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MISTRY AND BIOCHEMISTRY

Changes The World

Marvin L Hackert

time in administration to reach decisions, and you have to anticipate and use what- ever information you have.”

Finally, the role of collaboration, and the placement of the discipline in re- lation to other disciplines, are seen as significant to the success of chemists and biochemists in higher education administration. Says Francisco, “Train- ing students and the collaborative na- ture of research give rise to the right kind of skills that allow chemists and biochemists to be better administra- tors—planning, execution, and people skills.” Both Laude and Hackert con- sider it significant that “chemistry is in the middle of things,” as Laude puts it. Marvin Hackert summarizes the unique expertise garnered by the chemist or biochemist that suits him or her so well

for administration:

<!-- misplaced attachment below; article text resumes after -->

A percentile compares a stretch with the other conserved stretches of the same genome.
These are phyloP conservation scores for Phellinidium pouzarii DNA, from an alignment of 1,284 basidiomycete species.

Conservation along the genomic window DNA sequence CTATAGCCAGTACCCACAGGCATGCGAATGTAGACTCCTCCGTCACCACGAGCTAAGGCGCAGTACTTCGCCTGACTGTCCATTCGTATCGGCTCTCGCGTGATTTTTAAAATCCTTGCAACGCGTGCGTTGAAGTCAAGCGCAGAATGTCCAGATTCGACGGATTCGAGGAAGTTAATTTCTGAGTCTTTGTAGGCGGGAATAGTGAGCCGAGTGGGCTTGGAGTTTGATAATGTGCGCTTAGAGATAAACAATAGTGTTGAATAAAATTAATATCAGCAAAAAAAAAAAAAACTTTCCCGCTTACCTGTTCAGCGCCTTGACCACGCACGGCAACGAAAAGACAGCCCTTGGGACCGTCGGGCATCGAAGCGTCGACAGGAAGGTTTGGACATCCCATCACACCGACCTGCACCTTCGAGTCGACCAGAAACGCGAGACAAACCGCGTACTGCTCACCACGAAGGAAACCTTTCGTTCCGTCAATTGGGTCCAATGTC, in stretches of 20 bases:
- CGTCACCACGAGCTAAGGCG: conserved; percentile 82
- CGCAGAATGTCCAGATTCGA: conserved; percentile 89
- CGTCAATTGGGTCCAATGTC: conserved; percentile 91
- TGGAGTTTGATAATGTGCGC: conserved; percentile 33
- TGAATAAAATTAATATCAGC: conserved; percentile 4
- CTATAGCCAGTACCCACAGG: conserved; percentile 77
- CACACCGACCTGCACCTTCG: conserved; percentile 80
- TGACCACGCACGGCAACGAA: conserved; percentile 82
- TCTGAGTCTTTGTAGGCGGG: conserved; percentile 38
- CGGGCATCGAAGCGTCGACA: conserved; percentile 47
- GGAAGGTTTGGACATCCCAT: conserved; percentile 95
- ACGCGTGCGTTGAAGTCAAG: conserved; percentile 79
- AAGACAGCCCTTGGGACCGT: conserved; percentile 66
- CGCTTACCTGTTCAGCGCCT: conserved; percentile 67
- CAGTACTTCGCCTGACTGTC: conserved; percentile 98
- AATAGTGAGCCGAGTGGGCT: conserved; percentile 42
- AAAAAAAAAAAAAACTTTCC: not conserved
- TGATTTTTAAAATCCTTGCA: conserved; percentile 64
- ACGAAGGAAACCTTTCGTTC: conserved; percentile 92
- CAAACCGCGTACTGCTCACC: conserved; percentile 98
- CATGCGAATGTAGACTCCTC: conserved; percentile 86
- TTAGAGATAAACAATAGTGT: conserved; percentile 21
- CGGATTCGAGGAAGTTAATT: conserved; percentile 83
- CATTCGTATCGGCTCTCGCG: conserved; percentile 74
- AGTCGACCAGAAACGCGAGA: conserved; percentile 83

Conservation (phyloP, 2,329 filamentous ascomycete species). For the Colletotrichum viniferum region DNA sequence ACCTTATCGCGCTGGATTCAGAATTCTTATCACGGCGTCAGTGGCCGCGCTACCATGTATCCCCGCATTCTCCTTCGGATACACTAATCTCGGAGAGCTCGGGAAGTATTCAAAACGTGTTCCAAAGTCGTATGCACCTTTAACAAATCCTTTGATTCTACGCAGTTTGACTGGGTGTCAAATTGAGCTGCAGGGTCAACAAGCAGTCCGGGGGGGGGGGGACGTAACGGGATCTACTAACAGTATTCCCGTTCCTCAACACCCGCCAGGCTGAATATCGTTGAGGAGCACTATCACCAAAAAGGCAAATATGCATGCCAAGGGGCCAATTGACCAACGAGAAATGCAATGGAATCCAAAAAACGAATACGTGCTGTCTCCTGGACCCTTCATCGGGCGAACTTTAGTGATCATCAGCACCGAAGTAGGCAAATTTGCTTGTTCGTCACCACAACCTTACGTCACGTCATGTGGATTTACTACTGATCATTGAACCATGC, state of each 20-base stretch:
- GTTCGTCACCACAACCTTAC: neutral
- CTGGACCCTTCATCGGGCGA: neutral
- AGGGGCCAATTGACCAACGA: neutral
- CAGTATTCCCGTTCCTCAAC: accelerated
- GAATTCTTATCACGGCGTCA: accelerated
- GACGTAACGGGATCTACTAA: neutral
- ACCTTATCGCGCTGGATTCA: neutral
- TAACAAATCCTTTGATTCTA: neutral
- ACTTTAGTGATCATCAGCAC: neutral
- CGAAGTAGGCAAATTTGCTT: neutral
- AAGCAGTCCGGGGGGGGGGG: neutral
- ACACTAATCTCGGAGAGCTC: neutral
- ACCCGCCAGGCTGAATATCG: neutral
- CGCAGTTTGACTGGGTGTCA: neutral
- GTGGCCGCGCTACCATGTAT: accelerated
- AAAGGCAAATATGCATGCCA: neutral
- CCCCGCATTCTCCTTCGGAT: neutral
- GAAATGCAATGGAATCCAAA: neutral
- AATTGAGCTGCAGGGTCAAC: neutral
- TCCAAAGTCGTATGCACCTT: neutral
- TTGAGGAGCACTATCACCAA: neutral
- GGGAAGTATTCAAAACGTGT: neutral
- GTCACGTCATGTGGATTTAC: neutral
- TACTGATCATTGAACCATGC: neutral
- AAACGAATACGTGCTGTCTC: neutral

So what do these people have in common that might help explain why so many chemists have found suc- cess in higher education ad- ministration? I believe that there are several reasons: First – chemistry is a cen- tral science. Chemists can talk equally well with physi- cists or biologists, and have natural bridges to mathemat- ics, computer science, geol- ogy, pharmacy, engineering, etc. They also write grants, manuscripts and books and have that in common with all faculty. This helps when having to deal with diverse populations on a university campus. Second – most chemists are used to running a lab, which requires orga- nizational skills such as su- pervising staff, setting goals and priorities, time tables for research plans, dealing with budgets, etc. – all good skills for administration. Third, as I mentioned earlier, a lot of being a good administrator is working with people to solve problems facing the Univer- sity. Chemists are used to gathering data, analyzing that data in a hopefully objective way, and then making a logi- cal and rational decision with a plan to move forward and

some thought given to moni- tor outcomes. Finally, just as chemical theories evolve, that is, theories are taught only as long as they are use- ful but quickly replaced when newer and better ideas come along, the ability to accept new and better ideas serves administrators well.

John H. Harrison

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